Unlike the European Union, which activated an existing temporary protection mechanism in early March 2022, Australia did not introduce a protection visa programme for a temporary humanitarian stay until a month later. Shortly afterwards, however, with the war ongoing, the government announced that the visa programme would expire on July 14, 2022. At the time, the Australian government’s message to Ukrainian refugees was to arrive on a tourist visa, apply for protection, and receive protection for three years. The disorganised procedure and tight deadline caused unrest among Ukrainian refugees, which prompted the government to extend the deadline by about two weeks – to July 31, 2022. Nevertheless, for many Ukrainians, this meant they could not seek protection under the temporary humanitarian stay. This included refugees who only decided to leave Ukraine after the application period or could not make the necessary arrangements in Ukraine on time, e.g., caring for family members who stayed. Eventually, around 4000 Ukrainians were granted this protection status (subclass 786 visa). It has not been reopened since. Ukrainians can still apply for tourist visas and then apply for regular asylum. They can usually remain in the country on this basis, work, and be entitled to medical services and some payments until they start working. Ukrainians can also apply for another standard visa, for example, through skilled or student visa programmes. However, age limits or the requirement of certain qualifications apply.

The rather ad-hoc and brisk introduction of the temporary protection programme implies no long-term perspective. Meanwhile, the action will expire in 2025, and to date, no decisions have been made on how to proceed, causing a lot of uncertainty among the affected refugees. Australia has started to treat Ukrainians as new emergency migrants, and respective legislation is being discussed, which would lead to different treatment and support. Going forward, however, there is no consistent plan for how to manage Ukrainian war refugees in Australia.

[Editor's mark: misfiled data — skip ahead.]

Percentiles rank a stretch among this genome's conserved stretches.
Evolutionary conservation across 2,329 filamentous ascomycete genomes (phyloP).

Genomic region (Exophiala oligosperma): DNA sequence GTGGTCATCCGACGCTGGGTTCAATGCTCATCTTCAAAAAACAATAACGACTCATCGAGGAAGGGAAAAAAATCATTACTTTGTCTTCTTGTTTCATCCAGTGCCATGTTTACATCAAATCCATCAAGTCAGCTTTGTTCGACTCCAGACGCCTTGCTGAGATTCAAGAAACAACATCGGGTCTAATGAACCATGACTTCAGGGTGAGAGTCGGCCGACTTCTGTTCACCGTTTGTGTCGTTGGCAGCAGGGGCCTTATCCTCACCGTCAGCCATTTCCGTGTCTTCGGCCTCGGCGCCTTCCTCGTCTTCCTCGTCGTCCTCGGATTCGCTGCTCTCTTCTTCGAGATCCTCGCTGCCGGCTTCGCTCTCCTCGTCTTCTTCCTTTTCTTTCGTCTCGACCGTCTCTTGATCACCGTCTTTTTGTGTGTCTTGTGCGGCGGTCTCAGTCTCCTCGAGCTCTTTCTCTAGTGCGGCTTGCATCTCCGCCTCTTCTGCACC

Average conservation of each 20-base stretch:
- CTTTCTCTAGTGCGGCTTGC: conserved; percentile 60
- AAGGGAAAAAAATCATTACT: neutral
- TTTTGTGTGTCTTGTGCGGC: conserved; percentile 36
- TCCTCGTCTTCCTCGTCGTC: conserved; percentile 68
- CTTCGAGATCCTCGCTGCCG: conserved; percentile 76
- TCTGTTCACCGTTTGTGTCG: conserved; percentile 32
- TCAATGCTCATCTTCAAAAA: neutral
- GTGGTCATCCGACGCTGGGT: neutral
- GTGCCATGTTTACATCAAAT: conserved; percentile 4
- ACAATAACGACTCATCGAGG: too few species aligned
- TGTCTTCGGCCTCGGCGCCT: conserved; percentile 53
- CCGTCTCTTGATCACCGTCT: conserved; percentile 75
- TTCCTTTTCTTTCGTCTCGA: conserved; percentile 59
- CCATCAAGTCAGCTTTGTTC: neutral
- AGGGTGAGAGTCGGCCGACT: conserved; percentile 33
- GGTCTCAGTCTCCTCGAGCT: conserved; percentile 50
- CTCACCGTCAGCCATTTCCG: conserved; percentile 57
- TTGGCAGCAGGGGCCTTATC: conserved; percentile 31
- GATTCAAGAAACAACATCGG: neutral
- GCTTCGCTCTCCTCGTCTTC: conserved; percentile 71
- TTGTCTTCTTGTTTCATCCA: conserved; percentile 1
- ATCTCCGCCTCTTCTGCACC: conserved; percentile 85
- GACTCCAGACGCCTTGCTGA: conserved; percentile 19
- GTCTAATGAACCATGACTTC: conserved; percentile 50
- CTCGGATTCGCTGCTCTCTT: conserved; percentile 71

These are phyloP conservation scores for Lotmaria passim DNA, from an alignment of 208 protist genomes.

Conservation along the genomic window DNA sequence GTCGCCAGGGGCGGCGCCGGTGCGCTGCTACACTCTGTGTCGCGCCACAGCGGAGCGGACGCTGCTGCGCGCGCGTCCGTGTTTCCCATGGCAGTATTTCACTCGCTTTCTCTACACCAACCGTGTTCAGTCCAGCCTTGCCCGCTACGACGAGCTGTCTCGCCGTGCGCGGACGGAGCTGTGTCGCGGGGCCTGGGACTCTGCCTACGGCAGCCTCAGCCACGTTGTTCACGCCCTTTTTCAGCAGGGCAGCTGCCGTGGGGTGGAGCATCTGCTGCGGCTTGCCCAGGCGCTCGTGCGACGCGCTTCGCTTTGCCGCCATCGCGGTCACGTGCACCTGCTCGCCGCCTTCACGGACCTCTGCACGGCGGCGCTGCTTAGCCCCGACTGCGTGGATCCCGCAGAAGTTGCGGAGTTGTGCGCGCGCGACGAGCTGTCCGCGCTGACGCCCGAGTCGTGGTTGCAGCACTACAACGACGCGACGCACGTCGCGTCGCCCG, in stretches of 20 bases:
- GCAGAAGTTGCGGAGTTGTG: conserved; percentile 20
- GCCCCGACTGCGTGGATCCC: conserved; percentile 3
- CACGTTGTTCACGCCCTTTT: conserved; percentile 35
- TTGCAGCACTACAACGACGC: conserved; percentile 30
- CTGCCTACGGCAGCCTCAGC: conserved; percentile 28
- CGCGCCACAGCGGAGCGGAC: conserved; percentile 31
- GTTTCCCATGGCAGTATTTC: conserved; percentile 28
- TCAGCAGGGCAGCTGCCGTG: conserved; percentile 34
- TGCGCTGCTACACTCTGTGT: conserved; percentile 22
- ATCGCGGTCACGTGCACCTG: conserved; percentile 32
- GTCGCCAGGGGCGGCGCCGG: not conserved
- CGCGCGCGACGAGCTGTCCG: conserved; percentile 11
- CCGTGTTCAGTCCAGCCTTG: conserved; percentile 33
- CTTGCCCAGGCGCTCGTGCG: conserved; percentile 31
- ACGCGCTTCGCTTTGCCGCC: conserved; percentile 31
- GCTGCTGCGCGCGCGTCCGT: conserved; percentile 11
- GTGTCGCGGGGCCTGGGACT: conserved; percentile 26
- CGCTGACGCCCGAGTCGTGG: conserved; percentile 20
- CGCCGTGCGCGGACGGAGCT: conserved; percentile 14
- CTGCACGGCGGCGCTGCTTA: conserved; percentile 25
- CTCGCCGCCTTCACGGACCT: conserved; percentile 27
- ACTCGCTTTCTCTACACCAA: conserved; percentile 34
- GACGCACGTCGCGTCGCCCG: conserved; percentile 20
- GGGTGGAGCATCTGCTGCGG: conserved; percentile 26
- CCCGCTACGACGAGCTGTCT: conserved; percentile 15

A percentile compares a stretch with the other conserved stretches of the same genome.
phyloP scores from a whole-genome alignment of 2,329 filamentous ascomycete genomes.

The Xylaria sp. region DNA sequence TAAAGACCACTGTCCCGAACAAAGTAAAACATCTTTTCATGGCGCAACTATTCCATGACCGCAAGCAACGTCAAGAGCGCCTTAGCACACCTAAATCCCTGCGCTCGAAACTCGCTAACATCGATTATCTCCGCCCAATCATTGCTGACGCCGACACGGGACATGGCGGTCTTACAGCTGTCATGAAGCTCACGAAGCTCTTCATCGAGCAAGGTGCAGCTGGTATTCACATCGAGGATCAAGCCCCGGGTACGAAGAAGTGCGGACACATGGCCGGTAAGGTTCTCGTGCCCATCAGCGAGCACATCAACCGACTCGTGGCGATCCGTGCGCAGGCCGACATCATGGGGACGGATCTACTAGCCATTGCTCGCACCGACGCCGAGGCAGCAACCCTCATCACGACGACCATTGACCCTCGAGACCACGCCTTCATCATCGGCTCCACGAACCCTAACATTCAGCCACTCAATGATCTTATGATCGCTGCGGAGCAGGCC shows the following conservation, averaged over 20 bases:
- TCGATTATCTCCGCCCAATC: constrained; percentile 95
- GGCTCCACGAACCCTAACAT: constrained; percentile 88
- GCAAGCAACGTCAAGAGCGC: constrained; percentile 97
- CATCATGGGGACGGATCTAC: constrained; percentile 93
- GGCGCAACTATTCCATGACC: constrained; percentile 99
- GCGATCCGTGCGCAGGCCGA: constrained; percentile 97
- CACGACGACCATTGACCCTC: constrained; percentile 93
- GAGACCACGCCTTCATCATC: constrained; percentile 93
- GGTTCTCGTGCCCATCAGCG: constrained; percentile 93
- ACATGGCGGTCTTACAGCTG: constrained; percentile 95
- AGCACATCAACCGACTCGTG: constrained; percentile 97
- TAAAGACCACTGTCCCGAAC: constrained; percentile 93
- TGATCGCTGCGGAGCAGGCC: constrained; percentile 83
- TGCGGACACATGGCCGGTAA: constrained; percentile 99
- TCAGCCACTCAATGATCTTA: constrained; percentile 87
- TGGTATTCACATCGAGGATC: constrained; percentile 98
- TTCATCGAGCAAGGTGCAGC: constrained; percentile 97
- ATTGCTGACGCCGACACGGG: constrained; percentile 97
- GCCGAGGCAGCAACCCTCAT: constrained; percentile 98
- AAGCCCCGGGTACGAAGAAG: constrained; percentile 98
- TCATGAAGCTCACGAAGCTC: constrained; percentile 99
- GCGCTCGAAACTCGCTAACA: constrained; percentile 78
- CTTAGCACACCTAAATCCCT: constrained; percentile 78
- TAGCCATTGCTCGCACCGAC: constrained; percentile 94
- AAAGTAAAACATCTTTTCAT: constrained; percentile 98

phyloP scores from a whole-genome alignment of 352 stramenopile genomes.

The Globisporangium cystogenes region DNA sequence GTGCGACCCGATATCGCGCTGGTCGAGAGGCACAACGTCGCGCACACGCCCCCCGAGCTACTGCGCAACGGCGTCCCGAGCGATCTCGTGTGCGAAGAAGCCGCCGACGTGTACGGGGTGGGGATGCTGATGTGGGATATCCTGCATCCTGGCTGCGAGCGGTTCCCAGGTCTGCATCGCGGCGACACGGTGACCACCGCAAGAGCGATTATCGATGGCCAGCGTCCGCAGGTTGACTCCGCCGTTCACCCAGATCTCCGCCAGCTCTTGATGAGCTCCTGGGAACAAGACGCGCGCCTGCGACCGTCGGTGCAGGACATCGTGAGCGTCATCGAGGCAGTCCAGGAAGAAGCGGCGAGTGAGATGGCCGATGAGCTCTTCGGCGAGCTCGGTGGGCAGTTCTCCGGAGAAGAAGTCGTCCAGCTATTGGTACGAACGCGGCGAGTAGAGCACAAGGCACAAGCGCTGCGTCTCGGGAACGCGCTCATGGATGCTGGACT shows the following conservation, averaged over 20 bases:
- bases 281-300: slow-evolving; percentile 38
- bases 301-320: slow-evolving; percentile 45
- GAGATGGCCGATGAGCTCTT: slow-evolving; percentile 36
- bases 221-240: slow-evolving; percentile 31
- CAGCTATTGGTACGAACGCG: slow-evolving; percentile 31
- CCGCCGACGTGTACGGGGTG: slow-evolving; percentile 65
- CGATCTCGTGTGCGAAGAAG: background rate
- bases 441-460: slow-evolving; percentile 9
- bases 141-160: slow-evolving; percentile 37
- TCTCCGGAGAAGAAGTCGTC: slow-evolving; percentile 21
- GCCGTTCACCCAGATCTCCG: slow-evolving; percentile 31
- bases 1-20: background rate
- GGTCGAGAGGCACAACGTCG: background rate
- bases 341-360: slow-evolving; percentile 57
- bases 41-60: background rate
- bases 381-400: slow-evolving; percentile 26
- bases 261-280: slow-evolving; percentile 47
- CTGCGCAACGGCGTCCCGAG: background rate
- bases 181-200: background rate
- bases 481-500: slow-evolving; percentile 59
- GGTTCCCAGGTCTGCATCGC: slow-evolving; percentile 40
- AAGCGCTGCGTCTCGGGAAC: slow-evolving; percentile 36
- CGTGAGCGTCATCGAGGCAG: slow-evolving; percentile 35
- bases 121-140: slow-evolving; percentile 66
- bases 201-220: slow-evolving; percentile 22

The Nordic region: Large cross-national differences and tendencies of restriction

Although the European response to the high influxes of displaced persons was more unified in 2022 than in 2015, with the introduction of collective temporary protection, analysis shows that there were still significant cross-national differences in the rights and restrictions for displaced persons from Ukraine.

Sweden’s approach towards displaced persons from Ukraine has substantiated the ongoing shift from one of the most liberal immigration and integration policies in Europe to a more restrictive one. Today, Sweden has one of the most restrictive regulations for displaced persons from Ukraine. Contrary to others granted protection in Sweden, this group does not receive the same financial and integration rights as other protection holders, and they have limited access to healthcare.

Although Norway and Denmark generally have different policies towards protection seekers (where Denmark has had more restrictive and less generous policies than Norway), they have taken a somewhat similar approach in their reception of displaced persons from Ukraine. For instance, both countries introduced more flexible options for this group to find their own accommodation. Otherwise, contrary to many other European countries, their approach has been to provide displaced persons from Ukraine with the same rights as other protection holders, e.g., related to financial assistance and integration measures. However, after Norway experienced a high increase in arrivals from Ukraine during the fall of 2023, the Norwegian government proposed several new restrictions, ensuring that Norway’s relatively favourable policies would no longer be the case.

Finland has opted for a middle-road approach. Displaced persons from Ukraine have some restricted rights during the first year of residence (although not to the same degree as in Sweden). Upon arrival, they are integrated into the same system as other protection seekers awaiting a decision on their claim. After one year of residence, they may be registered in a municipality, meaning they receive the same rights to social welfare and other services as all permanent residents.